Health Ministry rules out Marburg virus in suspected Valencia case

The Ministry of Health has ruled out the presence of Marburg virus. in the patient suspected of Valencia after the analysis of the genetic test performed by scientists from the Instituto de Salud Carlos III, which also ruled out the presence of Ebola virus.

The Valencia case was the only one under investigation in Spain following the Marburg virus outbreak detected on February 13 in Equatorial Guinea.

The patient at Hospital La Fe, a 34-year-old male, presented. symptoms compatible with the disease Marburg virus disease, similar to Ebola, and was in Equatorial Guinea for a period of time that could correspond to the incubation and development of the disease.

Early tests point to a negative, although se will repeat in the coming days to avoid false negatives. On the other hand, they are also isolated three sanitary who attended him at the health center.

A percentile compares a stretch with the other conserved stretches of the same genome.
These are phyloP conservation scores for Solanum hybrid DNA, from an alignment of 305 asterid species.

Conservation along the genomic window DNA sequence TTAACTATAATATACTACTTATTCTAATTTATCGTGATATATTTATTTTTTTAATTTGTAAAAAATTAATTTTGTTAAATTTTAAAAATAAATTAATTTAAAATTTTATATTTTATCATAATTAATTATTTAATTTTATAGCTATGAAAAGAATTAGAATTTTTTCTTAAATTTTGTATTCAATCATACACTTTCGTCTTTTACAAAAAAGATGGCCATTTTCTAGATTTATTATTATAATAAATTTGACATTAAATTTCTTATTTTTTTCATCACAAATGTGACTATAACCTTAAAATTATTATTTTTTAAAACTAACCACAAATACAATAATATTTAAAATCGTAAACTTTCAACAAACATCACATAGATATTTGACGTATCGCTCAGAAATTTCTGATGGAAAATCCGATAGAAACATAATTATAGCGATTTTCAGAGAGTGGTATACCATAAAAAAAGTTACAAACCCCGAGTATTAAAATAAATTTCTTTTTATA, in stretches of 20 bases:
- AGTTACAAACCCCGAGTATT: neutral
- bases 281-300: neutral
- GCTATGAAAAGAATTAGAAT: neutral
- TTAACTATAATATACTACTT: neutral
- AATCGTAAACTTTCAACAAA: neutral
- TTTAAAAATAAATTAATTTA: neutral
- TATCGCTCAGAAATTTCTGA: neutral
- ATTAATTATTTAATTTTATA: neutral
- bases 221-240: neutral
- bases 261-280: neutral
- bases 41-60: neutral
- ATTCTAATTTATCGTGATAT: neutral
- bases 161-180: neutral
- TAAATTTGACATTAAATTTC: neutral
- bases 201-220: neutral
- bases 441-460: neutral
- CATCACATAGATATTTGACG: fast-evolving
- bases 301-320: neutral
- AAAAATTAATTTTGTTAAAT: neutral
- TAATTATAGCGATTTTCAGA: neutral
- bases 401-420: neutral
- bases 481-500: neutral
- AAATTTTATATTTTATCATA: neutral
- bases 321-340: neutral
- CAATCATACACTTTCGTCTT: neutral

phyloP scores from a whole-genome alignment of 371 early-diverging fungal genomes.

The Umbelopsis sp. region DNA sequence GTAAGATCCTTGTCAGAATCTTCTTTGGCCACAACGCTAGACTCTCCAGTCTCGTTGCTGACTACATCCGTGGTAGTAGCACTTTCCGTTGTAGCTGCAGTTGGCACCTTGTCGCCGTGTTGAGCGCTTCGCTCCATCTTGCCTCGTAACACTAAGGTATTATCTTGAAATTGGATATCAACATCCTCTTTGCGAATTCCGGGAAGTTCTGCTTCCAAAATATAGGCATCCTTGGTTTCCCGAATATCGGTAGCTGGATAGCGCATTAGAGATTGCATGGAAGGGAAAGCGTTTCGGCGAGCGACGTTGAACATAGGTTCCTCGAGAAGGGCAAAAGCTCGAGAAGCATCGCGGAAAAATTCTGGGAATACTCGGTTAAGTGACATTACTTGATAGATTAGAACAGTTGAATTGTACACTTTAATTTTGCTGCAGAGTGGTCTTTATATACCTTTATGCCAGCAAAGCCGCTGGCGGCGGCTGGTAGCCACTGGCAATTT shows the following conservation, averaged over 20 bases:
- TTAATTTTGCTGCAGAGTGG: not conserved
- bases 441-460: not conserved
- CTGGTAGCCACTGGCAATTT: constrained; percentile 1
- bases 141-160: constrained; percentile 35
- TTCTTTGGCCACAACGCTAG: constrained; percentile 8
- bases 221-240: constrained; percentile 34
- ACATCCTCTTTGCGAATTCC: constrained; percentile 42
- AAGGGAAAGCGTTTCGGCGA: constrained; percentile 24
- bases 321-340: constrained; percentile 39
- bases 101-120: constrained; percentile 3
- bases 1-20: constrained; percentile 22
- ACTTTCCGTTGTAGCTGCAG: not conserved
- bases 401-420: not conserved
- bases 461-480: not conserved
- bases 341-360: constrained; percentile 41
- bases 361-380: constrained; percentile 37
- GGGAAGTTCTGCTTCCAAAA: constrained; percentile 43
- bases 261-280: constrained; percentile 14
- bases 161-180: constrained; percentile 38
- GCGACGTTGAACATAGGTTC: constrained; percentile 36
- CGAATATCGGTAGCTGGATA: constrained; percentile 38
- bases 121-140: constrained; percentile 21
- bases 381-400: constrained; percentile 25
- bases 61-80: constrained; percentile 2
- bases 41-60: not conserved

Action protocol

For its part, the Ministry of Health has just published an action protocol for the “early detection and management” of patients with the Marburg virus, coinciding with the suspected case detected in Valencia that has just been ruled out.

In addition, sources from the Ministry of Health have emphasized this Saturday that “Spain has a network of high-level isolation units for high-risk infectious diseases” and that “early case detection” helps to avoid risks to the general population.

Outbreak, first outbreak of Marburg virus to be reported in Equatorial Guineawas detected on February 13 in the province of Kié-Ntem, in the western part of the continental part of the country bordering Cameroon and Gabon, after the World Health Organization (WHO) confirmed the death of at least nine people from the disease.

Marburg virus disease is as deadly as Ebola. and is estimated to have killed more than 3,500 people in Africa.

Like Ebola, this virus causes sudden hemorrhages and can lead to death within a few days.with an incubation period of 2 to 21 days and a mortality rate of up to 88%.

The disease, for which there is no vaccine or specific treatmentwas detected in 1967 in the German city of Marburg – origin of its name – by laboratory technicians who were infected while investigating monkeys brought from Uganda.

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